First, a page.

Lucy Garrett

The themes of this August Newsletter are contracts in writing and the DTI Review which as you will all know was published on 20 June 2007. Adrian Williamson QC has provided an authoritative overview of the latest contract in writing authorities, Martin Burns provides the point of view of the appointing body and Ben Beaumont deals specifi cally with Bennett Electrical.

Welcome to this bumper edition of the Newsletter. Matt Molloy, who will be well known to many readers, has produced a fascinating article giving a series of invaluable tips to all those involved in adjudications. We also have two reports from Singapore, which of course instituted its own statutory adjudication procedure in 2005 and is undergoing a similar first few years as our Housing Grants, Regeneration and Construction Act 1996. Professor Philip Chan, Naresh Mahtani and Elizabeth Xue explore in detail the procedure and the use of evidence under the Singapore Act.

This is a bumper edition of the Newsletter.

Nerys Jefford gives us an insight (she was instructed on behalf of CAMBBA) into the M6 tiger tails adjudication which came before Mr Justice Jackson on enforcement. We have two interesting articles from Ben Beaumont (who is becoming a regular contributor) and Jules Harbage. The Case Notes are also particularly comprehensive this edition.

Firstly, I must apologise to the members for the lateness of this edition of the Newsletter. This is the consequence of a simultaneous and profound work crisis experienced by all members of the team, but especially me. At least the timing of this edition allows me to wish you all a very merry Christmas and happy New Year.

As you will see below from Bob’s maiden article, there have been some changes at the top following the Fifth Annual Conference a couple of weeks ago. I would also like to thank Guy for his contributions to the Newsletter since I have been editing.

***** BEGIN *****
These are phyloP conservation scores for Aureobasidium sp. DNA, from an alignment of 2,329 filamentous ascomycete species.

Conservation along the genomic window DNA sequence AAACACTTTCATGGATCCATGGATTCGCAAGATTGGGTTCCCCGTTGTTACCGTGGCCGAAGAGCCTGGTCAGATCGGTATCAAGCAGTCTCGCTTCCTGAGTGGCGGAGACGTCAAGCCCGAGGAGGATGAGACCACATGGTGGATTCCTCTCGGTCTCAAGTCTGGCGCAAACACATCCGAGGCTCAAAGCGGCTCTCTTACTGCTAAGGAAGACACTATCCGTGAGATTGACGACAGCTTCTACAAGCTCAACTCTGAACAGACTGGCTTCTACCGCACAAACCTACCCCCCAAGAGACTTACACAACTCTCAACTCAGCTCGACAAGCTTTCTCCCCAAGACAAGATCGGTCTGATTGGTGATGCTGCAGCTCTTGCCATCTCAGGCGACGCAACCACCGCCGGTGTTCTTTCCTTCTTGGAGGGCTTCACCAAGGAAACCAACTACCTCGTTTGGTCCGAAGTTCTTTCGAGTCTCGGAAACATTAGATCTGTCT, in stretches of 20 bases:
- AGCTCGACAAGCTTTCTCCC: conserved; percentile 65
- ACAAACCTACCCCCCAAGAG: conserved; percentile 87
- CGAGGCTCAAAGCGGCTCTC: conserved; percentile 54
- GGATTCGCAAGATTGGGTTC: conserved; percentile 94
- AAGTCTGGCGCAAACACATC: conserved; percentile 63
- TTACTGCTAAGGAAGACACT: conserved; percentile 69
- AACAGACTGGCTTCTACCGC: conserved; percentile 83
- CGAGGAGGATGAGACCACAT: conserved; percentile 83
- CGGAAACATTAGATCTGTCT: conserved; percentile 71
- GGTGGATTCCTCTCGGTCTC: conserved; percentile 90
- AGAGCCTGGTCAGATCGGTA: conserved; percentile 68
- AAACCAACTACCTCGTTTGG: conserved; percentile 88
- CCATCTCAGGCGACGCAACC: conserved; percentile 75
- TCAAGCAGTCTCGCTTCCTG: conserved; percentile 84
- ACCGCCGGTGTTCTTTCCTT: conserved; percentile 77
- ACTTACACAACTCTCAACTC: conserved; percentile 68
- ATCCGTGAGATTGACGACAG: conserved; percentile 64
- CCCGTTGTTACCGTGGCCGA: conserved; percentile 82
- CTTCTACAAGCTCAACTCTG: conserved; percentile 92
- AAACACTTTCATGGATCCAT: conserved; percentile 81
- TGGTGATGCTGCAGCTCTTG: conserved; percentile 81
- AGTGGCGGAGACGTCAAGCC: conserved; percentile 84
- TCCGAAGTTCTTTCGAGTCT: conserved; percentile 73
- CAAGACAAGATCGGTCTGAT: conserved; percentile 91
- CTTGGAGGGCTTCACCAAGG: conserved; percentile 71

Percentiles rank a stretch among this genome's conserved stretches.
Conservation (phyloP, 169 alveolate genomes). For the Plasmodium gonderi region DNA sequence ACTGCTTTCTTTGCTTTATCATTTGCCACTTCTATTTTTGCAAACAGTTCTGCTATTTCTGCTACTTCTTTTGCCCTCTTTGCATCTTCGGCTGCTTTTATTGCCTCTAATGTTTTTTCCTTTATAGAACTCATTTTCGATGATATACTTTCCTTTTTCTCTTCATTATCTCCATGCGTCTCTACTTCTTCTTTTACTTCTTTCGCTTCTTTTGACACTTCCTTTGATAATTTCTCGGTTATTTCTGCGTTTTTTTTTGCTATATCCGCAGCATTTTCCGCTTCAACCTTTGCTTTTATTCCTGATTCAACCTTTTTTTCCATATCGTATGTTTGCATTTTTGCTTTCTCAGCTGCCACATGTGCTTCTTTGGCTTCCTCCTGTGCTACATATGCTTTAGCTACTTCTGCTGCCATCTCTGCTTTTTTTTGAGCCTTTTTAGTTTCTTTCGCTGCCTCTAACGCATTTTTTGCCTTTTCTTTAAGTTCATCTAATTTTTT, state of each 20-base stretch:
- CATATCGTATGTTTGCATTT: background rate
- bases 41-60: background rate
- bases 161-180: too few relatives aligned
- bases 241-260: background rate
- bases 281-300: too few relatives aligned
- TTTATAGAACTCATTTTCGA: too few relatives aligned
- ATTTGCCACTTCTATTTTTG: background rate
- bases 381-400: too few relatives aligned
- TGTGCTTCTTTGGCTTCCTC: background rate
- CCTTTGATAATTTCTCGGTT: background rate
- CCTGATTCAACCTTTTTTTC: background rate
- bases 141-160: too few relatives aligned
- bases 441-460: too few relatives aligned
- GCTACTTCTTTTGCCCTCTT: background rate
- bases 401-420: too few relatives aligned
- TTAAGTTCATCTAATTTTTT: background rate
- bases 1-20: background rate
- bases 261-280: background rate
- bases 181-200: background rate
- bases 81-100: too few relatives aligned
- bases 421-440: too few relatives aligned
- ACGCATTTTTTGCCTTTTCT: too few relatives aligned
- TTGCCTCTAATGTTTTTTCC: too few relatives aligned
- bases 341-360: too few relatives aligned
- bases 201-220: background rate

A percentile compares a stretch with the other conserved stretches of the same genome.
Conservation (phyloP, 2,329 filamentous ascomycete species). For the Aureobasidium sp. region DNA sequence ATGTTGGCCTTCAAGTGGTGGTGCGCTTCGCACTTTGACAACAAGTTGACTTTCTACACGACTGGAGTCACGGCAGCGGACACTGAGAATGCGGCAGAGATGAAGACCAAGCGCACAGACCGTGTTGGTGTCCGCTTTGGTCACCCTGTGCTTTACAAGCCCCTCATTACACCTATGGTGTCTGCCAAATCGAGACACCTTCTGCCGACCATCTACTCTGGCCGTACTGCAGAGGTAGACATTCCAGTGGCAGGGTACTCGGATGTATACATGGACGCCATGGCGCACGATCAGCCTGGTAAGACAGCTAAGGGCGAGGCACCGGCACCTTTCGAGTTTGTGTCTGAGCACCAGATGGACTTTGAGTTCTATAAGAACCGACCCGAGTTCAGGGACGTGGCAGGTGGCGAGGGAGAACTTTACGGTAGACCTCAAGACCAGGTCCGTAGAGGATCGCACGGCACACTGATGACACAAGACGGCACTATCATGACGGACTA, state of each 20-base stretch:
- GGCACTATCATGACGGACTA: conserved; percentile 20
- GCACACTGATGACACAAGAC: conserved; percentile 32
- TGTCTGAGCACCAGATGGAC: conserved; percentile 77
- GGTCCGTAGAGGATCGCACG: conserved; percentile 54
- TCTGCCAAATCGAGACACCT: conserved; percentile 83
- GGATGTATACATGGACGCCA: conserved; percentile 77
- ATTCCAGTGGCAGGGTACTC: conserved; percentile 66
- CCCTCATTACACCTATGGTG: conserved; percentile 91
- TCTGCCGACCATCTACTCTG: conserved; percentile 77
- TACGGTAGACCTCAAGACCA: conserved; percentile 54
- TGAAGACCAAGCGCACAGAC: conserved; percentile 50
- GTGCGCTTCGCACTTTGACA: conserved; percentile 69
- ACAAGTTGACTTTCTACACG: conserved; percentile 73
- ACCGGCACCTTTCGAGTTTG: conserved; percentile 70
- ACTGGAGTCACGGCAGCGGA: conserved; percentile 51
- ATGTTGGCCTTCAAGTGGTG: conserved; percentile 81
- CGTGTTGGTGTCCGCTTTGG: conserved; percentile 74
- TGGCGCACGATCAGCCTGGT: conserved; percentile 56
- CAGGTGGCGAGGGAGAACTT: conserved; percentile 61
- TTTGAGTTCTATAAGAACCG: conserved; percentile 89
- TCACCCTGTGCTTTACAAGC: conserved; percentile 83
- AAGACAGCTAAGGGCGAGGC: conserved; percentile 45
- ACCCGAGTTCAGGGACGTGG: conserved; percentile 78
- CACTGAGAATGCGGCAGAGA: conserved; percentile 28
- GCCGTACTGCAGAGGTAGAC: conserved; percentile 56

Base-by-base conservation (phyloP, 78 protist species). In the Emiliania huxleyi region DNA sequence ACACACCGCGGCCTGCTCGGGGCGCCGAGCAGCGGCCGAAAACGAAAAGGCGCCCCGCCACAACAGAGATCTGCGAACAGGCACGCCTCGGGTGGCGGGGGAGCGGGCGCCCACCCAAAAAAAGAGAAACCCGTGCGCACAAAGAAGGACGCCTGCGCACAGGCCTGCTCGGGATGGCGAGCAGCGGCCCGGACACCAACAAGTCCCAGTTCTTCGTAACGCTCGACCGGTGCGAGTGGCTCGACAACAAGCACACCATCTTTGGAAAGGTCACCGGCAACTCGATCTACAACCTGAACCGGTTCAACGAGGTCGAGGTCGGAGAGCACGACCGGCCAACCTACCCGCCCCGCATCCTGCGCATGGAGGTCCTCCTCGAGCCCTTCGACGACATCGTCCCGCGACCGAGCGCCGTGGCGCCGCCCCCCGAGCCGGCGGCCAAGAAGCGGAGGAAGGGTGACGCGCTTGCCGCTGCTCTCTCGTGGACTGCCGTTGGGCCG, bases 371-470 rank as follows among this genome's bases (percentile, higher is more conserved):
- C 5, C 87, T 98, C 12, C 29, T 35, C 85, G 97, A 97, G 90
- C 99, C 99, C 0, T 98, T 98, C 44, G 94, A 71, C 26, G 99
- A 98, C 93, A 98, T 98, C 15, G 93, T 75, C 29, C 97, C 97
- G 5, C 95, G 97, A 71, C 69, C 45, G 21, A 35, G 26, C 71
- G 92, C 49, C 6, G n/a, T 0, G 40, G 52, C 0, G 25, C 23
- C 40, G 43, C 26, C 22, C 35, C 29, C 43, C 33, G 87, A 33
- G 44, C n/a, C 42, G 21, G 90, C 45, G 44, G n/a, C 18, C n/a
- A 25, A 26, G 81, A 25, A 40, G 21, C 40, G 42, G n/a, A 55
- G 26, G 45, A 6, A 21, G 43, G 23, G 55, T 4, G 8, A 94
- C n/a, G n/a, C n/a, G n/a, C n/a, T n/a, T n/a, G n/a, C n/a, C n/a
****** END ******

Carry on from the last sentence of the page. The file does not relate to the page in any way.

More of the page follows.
Many thanks to those of you who have been sending in your questions about various issues arising in adjudication to our panel of experts. The email address (which is also on the website) is qanda@ We are unable to publish the queries this time for reasons of space, but hope to include several in the next edition of the Newsletter. We will welcome your views on the problems discussed and may institute a letters page if they are controversial enough!

In this occasional column, we look at legal issues which are frequently raised by parties to adjudication (and indeed arbitration) and which are not necessarily fully understood. This time the subject is impossibility.

This Newsletter comes to you just before the August break – perhaps some of you are just leaving on holiday to, say, the Sahara Desert – it would at least be cooler than London.

I must open this edition of the Newsletter with an apology to JR Hartley – although I tried very hard to include his article on complaints against adjudicators in the last edition, I managed to fail. Quite plainly this Newsletter (or at the very least its Editor) is not up to the standard of the Yellow Pages.

This edition of the Newsletter is, I think, particularly interesting. The theme might be said to be “complaints.”

My first task is to apologise for the lateness of this Newsletter which is directly attributable to my involvement in one of the Wembley trials. The delay in the issue of this Edition is just one of the many consequences of that lively project. My second task is to echo Glenn’s apology to Janey Milligan below: we do make every effort to ensure that your contributions are accurately published but occasionally errors do slip through.